Perhaps my favorite trick is to gather all the posters that represent the Last Supper, across all age levels, guiding the children in comparing the way the event is expressed by artists. What clues to their thoughts do the artists give us about Christ and about how he/she represents each disciple?

Take-Home Cards: The Take-home cards are used as great reminders of our lesson and include points for parents and children to discuss, continuing the conversation at home whether or not the lesson was taken from ECC.

Learners’ Books: My favorite components of ECC are the Primary “Learners’ Books.” Clearly and concisely written in language that all ages understand, these little gems have been used year after year in many ways. For example: “The Church Prays” (Primary Chalice Year) has been used as the children’s introduction to The Book of Common Prayer during an Anglican Roots unit.

Similarly, “Saints of the Church” (Primary Cross Year) and its succinct biographies have helped children prepare to portray their favorite on All Saints’ Day. In addition, “Christians Celebrate Eucharist” (Primary Chalice Year) has provided a take-home resource for Sunday afternoon Eucharist classes. Finally, “The Church Begins” (Primary Shell Year), filled with biographies, is being used as the basis for a Workshop Rotation on early Christians.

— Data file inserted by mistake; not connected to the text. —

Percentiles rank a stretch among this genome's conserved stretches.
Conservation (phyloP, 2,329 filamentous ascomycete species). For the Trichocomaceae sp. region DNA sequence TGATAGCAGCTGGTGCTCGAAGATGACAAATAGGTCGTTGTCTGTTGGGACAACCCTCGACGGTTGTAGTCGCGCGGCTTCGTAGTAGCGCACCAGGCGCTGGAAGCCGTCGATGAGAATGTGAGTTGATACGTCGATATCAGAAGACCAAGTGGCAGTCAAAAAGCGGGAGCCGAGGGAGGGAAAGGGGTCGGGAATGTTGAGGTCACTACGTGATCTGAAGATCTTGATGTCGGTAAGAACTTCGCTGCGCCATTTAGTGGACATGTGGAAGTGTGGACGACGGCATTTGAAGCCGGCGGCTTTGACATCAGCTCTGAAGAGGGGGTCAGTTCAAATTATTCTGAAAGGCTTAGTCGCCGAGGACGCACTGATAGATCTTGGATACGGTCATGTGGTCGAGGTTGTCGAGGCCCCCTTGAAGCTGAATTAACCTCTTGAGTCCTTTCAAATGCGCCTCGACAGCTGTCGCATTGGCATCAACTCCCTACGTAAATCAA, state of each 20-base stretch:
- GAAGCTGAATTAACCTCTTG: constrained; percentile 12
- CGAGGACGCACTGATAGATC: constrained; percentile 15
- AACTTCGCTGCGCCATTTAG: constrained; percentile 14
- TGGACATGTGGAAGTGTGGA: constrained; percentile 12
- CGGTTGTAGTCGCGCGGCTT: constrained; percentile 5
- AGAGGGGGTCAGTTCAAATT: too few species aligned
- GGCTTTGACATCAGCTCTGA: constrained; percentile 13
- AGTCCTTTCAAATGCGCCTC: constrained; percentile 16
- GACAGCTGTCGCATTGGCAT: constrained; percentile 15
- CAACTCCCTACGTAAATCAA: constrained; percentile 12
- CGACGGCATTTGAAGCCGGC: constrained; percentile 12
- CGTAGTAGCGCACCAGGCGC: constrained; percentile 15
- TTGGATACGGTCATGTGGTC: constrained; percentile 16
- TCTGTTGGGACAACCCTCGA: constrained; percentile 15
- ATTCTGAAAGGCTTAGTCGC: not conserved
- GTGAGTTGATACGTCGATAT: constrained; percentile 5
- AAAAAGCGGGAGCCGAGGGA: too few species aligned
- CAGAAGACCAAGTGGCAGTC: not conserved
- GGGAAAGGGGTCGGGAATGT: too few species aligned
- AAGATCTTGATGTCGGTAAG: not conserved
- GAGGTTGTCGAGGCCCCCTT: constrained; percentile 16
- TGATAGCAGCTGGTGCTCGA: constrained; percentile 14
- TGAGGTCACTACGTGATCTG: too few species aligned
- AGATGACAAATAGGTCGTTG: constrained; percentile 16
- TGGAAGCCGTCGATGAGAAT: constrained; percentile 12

Sunday School children at St. James Episcopal Church

 

A Grounded and Informed Curriculum
ECC is a thematically-based Episcopal curriculum for children. In the three-year cycle, themes of both Old and New Testament Bible stories are coupled with the Sacraments and Church studies, a combination specifically written for children which I have not found anywhere else. Woven throughout every lesson is the Book of Common Prayer, a valuable feature that grounds our children in its familiarity.